One of the most important decisions you make when starting your business is how you want to structure your business entity. Of course, the tax benefits aren't the only factor to consider in choosing your entity, but minimizing your tax liability can be the difference between success and failure for your business.
Sole Proprietorships and S Corps
Sole proprietorships are the simplest form of business entity because you're essentially working for yourself. As a sole proprietor, you are totally in charge of your business, and are also subject to personal liability. However, a sole proprietorship's existence is limited to your lifetime, which can make estate planning more difficult. An S corporation is a registered corporation that meets certain conditions and has made a special election to be taxed as a pass-through entity. This means that the S corporation income is reported as part of each shareholder's personal income tax return rather than being subject to the corporate tax. Other than the difference in taxation, an S corporation is treated the same as any other corporation, such as having limited liability and indefinite lifespan. The indefinite lifespan is useful in passing on the business to your heirs.
Taxes on Sole Proprietors
Sole proprietors must report all of the business income on their own income tax return as self-employment income. All income, less any business deductions, is subject to both self-employment taxes and ordinary income tax rates. The self-employment tax includes the 10.4 percent Social Security tax, which only applies to a specified amount of income, and the 2.9 percent Medicare tax, which applies to all self-employment income. Ordinary income taxes are progressive and can reach 35 percent, as of 2012.
Taxes on S Corp Income
When you organize your business as an S corp, you only have to pay yourself a fair salary for the work that you perform. Any additional income that you receive counts as capital gains income. This difference is significant because the wages are subject to FICA taxes, which total 13.3 percent between the employee portion and the employer portion, as of 2012, as well as ordinary income tax, with rates as high as 35 percent as of 2012. Capital gains income, on the other hand, is taxed at a maximum 15 percent tax rate. This is a significant advantage that may make it worth your time and expenses to incorporate and make the S corporation election.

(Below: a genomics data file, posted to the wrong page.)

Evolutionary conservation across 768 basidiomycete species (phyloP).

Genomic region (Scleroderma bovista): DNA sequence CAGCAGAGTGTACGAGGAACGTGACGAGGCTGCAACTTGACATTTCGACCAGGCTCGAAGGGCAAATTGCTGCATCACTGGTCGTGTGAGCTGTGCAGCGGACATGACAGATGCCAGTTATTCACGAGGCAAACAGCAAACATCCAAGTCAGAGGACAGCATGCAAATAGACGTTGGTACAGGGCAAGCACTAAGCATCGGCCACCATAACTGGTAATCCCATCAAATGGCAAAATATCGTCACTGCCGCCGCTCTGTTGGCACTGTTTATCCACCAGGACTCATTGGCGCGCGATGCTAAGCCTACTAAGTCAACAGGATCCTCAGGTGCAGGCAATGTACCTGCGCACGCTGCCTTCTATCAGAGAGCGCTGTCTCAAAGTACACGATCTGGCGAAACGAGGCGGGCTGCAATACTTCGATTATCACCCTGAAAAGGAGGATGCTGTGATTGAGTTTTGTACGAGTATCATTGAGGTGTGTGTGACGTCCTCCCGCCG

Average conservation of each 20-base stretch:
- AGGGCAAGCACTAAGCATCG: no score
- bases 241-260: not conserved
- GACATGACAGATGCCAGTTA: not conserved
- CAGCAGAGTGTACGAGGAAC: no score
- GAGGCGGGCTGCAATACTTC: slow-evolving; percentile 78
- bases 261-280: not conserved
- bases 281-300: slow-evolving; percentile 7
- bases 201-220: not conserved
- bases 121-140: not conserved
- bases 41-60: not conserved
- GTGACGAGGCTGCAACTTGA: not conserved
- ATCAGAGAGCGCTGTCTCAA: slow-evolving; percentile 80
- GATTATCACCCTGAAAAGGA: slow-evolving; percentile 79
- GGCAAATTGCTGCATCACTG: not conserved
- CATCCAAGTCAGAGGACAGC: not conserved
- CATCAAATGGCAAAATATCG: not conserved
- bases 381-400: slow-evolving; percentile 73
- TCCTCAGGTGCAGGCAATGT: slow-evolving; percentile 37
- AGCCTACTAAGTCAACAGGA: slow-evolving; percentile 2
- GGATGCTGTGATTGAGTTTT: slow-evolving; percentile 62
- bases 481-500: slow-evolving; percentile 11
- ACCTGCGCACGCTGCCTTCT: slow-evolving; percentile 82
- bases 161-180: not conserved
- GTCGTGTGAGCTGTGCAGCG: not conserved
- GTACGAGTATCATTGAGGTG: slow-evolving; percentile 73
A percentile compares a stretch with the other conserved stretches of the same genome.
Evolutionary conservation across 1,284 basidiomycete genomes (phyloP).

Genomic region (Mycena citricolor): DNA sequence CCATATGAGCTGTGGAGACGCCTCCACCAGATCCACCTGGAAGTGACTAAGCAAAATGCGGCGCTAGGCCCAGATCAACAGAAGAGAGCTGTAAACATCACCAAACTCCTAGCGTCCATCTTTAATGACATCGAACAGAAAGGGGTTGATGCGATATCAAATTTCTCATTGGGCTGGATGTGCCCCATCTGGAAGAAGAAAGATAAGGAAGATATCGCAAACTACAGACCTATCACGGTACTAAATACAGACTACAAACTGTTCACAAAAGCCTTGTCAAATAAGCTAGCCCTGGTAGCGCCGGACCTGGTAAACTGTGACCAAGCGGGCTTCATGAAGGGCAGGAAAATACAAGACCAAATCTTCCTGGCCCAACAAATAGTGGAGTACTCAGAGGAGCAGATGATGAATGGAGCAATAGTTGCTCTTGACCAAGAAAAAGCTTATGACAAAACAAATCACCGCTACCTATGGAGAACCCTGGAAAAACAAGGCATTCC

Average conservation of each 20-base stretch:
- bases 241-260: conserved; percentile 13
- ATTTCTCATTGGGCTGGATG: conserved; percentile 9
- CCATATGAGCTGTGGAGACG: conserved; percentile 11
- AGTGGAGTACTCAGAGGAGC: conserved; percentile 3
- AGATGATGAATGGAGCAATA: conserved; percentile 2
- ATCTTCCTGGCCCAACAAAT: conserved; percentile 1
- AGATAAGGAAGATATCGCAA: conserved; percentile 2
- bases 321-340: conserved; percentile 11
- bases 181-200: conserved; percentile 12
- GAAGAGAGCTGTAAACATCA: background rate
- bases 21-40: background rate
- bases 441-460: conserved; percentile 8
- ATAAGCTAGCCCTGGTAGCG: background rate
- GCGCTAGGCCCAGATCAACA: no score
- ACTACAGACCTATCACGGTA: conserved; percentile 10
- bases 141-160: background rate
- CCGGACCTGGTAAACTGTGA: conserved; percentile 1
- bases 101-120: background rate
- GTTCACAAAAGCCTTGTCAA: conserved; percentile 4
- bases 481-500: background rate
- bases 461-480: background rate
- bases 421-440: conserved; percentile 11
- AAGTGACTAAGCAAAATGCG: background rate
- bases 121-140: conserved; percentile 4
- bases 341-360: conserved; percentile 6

Tax Filing Requirements
If you operate your business as a sole proprietor, you have fewer tax forms to file because you just report the income on your personal income tax return with Schedule C. With an S corporation, the business must file a Form 1120-S to document the business income and expenses. In addition, the business must file a Schedule K-1 for each shareholder to document the amount of income and expenses the shareholders must carry over to their individual income tax return. A copy of the K-1 must be sent to the IRS and the shareholder. Depending on the size of your business, any tax benefits of an S corporation may be offset by the additional costs of filing the extra tax forms.